Monday, March 30, 2009

You’ll come to love both.

The bothy at Moel Prysgau

I remember the first time I drove through Abergwesyn Pass. It was spring and I was living in Cardiff, questioning my decision to move to Wales after a cold grey winter. I wasn't happy in the city, but didn't feel at home in the hills either. Much of South Wales seemed grim; even the Brecon Beacons lacked the stillness I had come to love in my home county of Northumberland. I must have mentioned something of the sort in the office.

Rodger was having none of it. 'I tell you, Wales is the most beautiful and the most ugly country in the world – and you'll come to love both.' Rodger lived above Merthyr, a proper Valleys boy who'd been a coach driver for years and now worked for the local newspaper, though he missed his time on the road. His great delight was to visit customers in Carmarthen or Cardigan – very important area for us but – indeed, he insisted on 'going west' at least once a week.

 'You come with me to make some calls,' he insisted, 'then you'll see.'

We drove the mountain road from Rhayader to Aberystwyth, stopped for quick coffee with a newsagent in town, then – work completed for the day - headed south to Aberaeron. Rodger was on a mission; he drove me to Lampeter, to Dolaucothi, to the wonderful village of Caio (still my favourite place in Wales) and then, by yet another double back, to Tregaron and the road to Llanwrtyd. 'Now is this a mess, or what?' he asked as we drove through an area of young forestry. I murmured agreement, though in truth I took little notice, being somewhat car sick by that point. 'Just you wait,' he said. 'The best pass in Wales is over this hill.'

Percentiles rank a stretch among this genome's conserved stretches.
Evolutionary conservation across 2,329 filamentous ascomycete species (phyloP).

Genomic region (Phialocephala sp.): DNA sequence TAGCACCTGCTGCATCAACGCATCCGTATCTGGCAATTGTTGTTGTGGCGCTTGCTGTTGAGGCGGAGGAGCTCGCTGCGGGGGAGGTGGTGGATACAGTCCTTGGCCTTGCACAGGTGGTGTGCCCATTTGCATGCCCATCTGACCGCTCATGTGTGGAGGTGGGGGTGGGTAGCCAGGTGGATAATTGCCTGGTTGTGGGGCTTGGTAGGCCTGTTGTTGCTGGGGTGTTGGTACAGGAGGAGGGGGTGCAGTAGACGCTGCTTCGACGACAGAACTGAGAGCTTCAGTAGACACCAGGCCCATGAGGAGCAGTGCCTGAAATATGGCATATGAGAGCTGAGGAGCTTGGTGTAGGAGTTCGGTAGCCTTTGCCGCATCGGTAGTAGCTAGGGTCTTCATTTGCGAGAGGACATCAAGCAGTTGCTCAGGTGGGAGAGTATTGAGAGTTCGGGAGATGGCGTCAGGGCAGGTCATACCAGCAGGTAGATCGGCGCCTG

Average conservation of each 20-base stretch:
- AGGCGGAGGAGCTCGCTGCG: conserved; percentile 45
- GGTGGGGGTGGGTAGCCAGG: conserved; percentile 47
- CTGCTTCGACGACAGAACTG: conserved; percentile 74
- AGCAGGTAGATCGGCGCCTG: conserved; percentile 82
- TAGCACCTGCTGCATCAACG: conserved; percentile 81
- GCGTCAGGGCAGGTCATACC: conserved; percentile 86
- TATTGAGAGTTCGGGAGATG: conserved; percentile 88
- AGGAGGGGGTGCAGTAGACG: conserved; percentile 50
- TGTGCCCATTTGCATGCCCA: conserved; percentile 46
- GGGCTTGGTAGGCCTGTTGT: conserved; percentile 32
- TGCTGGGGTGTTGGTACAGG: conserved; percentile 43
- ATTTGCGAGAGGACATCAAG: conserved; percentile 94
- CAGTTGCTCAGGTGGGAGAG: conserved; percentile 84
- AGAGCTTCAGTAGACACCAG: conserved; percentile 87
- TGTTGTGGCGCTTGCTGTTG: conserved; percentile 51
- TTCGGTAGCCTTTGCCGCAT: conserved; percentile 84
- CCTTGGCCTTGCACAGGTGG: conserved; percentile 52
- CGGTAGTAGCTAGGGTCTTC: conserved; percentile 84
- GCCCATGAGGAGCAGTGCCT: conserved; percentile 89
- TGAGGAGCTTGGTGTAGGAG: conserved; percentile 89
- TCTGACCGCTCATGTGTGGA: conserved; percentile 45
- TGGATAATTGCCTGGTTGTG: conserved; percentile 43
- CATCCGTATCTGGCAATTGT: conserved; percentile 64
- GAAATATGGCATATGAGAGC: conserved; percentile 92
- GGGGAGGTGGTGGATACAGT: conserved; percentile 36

The Abergwesyn pass is a near perfect glacial valley, cutting deep into the hills from the hamlet of Abergwesyn towards the Llyn Brianne dam and the Mid Wales forests. I was there again this morning; driving through the ancient deciduous trees at the start of the gorge. There was ice on the road, the northern slopes still in shadow by mid morning; on the southern side the bracken was drying in the sun; two ravens were harrying a buzzard. It is twenty years since Rodger took me here, I have driven and cycled this road dozens of times since, and still it takes my breath.

Abergwesyn is owned by the National Trust, consequently it has been saved from the vandalism wrought on the hills beyond. At the head of the pass is a steep road where the forestry begins – appropriately, it is known as the Devil's Staircase. From here westward, swathes of fir trees cloak the hills, the only respite to the monotony being the fell-clearance areas and the Dolgoch hostel, nestling in an oasis of bog that was presumably too awkward to plant. A huge area of land between here and Tregaron has been spoiled – some would say ruined – for what I suspect was little more than politics and the quasi- economics of the forestry commission; but what do I know? 

What I do know, is that the fir trees are every bit as ugly and despoiling as the industrial detritus that litters the Rhondda. And this is only one small area of the Mid Wales forests. Huge areas of the Cambrian Mountains have suffered the same fate, and sadly I suspect it will be repeated – though today it is wind farms more than trees that the politicians want. What was it Rodger said about Wales being the most ugly country…?

And yet I still love this area. Today, I walked to the bothy at Moel Prysgau. It is miles from any tarmac, approached by the old drove road to Strata Florida. The path is stubbornly defiant; it hugs the river, sometimes this side, sometimes that - time and again you have to wade through to stay with it. In a sense it is the reverse of walking the hills of the South Wales Valleys – here the dereliction is above you, not below. 

A few miles in and the trees take over, the paths become forest roads, complete with junctions and rights of way; the views become sporadic. Yet there is remoteness here, a stillness that saves the landscape despite our worst efforts. My son Daniel was with me today, but we walked much of the way without talking. Towards the end of the walk we came to a small boggy pool in a clearing, two geese floated serenely on the water, untroubled by our watching. 'Do you want to chat? I asked.

'I'm good,' he replied. 'It's the silence that I like the most.'

Mid Wales - an object lesson in how to ruin a landscape?

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